user. Deploy leverages anycast routing
to share the same IPv4 and IPv6 addresses among the 30+ edge locations around
the world, shown in Figure 2.

Deno Deploy's 30+ edge locations around the world
Figure 2. Deno Deploy’s 30+ edge locations around the world.

Merienda an incoming request is routed to the appropriate edge location, it’s handed
off to a runner process. As its name implies, a runner is responsible for
running applications, including receiving traffic and routing it to the correct
deployment.

Deploy maintains a mapping table between domain names and deployments to serve
this purpose. Depending on the protocol in use, the HTTP/1.1 Host header or
HTTP/2 :authority pseudo-header is used to determine the domain that the
request is intended for. Then, the TLS
Server Name Indication (SNI)
is used to determine which TLS certificate to use for the connection. Finally,
the runner checks the mapping table to determine the correct deployment to send
the request to. (As an aside, Deploy HTTP traffic is redirected to HTTPS, so the
SNI can be used reliably.)

The Runner as an Isolate Hypervisor

In a traditional cloud, the
hypervisor is responsible for
creating, running, monitoring, and destroying potencial machines. In Deploy, the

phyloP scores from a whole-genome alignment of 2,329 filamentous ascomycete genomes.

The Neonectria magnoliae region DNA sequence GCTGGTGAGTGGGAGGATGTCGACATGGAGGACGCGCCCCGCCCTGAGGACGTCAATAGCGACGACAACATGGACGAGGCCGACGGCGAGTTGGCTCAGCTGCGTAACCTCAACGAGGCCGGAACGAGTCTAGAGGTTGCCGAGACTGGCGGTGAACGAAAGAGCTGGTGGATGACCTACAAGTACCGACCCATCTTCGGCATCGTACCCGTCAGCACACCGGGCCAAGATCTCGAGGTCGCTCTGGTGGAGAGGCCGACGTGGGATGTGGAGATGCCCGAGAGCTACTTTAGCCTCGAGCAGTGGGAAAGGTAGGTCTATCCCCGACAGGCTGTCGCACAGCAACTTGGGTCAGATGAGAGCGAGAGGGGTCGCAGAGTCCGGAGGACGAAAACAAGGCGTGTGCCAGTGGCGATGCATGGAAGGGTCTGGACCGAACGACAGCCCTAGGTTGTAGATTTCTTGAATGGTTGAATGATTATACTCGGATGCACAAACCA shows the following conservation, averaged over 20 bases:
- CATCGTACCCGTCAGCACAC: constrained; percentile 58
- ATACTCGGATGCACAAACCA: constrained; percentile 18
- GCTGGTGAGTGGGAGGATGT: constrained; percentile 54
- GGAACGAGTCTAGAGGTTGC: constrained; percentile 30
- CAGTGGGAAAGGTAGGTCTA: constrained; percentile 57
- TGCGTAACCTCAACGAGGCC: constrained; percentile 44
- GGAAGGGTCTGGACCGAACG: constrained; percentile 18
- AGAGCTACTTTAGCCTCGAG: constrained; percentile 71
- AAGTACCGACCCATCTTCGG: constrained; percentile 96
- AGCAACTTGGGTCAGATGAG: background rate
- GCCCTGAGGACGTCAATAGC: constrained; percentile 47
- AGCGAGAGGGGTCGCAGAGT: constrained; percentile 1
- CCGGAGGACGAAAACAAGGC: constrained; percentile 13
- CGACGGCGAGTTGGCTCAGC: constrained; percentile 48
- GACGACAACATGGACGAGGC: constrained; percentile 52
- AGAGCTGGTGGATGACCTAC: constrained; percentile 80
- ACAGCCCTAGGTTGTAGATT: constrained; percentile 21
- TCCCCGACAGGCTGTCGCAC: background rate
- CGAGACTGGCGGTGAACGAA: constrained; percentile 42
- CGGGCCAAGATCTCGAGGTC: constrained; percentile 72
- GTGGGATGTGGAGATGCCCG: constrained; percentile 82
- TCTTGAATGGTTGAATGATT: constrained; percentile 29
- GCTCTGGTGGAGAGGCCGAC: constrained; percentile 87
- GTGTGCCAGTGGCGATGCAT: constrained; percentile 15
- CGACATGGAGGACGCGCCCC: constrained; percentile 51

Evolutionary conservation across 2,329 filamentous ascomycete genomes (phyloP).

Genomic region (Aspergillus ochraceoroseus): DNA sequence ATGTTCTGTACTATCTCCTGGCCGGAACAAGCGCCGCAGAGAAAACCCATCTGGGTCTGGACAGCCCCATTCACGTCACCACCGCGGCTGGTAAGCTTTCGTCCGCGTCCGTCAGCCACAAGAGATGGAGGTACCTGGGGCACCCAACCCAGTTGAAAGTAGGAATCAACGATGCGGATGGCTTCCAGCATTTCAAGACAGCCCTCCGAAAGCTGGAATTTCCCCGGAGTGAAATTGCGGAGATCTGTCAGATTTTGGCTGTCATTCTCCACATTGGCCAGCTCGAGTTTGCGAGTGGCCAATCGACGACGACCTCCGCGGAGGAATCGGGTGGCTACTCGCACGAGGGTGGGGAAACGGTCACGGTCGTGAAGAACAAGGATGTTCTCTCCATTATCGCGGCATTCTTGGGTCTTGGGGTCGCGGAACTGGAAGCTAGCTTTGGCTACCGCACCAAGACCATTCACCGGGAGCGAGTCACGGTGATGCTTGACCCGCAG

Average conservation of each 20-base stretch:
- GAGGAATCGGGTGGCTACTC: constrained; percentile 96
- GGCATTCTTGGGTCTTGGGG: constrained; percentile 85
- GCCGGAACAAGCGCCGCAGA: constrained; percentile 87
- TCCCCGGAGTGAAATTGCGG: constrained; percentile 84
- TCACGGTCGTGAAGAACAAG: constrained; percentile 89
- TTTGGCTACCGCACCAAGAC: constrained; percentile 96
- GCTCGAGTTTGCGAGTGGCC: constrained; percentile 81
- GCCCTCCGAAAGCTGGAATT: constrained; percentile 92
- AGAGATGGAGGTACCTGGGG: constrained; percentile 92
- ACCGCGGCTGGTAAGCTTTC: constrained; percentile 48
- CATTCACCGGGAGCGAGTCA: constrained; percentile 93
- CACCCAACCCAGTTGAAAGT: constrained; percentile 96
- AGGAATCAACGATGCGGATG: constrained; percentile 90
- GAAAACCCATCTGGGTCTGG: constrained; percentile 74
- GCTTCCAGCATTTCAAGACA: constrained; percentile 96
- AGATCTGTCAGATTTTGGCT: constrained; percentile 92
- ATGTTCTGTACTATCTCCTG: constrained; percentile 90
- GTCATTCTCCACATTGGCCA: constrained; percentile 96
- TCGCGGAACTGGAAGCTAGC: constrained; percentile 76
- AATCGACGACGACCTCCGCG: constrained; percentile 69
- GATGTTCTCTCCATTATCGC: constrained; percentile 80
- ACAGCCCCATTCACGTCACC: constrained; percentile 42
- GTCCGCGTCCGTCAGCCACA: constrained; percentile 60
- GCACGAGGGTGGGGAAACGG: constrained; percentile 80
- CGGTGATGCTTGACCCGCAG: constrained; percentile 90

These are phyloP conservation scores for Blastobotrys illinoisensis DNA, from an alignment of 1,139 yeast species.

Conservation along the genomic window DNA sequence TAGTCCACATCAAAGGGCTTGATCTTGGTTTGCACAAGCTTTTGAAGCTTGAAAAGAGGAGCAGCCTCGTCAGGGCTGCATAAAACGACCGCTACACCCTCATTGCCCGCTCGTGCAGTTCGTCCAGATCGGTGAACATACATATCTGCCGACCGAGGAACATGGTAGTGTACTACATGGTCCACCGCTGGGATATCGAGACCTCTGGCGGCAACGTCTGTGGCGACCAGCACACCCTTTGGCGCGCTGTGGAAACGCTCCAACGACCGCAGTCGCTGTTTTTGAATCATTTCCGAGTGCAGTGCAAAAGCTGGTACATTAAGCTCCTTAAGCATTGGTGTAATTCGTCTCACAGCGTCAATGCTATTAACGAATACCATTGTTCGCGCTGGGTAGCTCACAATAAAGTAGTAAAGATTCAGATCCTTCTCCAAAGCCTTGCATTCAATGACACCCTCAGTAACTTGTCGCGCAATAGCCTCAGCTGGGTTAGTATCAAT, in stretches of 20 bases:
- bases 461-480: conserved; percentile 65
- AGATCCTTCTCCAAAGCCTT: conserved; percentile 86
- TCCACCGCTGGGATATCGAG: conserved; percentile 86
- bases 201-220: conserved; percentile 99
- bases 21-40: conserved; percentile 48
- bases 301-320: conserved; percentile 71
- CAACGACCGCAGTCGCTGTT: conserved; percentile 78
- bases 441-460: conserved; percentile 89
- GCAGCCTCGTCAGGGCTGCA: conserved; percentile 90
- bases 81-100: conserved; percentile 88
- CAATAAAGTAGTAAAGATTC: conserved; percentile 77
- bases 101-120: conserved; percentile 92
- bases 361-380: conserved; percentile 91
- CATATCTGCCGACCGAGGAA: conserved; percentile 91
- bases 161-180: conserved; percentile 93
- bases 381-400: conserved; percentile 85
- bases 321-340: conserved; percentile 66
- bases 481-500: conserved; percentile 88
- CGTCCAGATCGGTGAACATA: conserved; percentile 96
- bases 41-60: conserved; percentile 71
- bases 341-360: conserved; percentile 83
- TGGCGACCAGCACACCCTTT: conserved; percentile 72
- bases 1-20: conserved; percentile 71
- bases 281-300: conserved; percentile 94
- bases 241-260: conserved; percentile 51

runner acts as an isolate hypervisor, serving the same purpose, but working with
processes running V8 isolates instead of potencial machines.

Before going any further, we need to understand what an isolate is.
V8, the JavaScript engine that powers Deno, Google Chrome,
and several other popular runtimes documents an isolate as:

Isolate represents an isolated instance of the V8 engine. V8 isolates have
completely separate states. Objects from one isolate must not be used in other
isolates.

This means that an isolate is a distinct execution context, including code,
variables, and everything needed to run a JavaScript application.

To help understand this, imagine a browser window with multiple tabs. Each tab
executes JavaScript for a single webpage, but the JavaScript code from each tab
generally cannot interact with the code from other tabs. In this example, each
browser tab executes JavaScript code in its own V8 isolate.

The Deno Deploy cloud takes a similar approach. Each deployment executes its own
JavaScript code in its own V8 isolate in its own process. After an incoming
request has been mapped to a deployment, the runner is responsible for passing
the request off to the deployment process. If the requested deployment is not
already running, the runner starts a new instance of the deployment first. In
order to conserve resources, the runner also terminates deployments that have
been running for a while without receiving traffic.

A high level architectural view of a runner process and deployment processes is
shown in Figure 3.

Deploy runner and isolate pool architecture.
Figure 3. Deploy runner and isolate pool architecture..

Security Considerations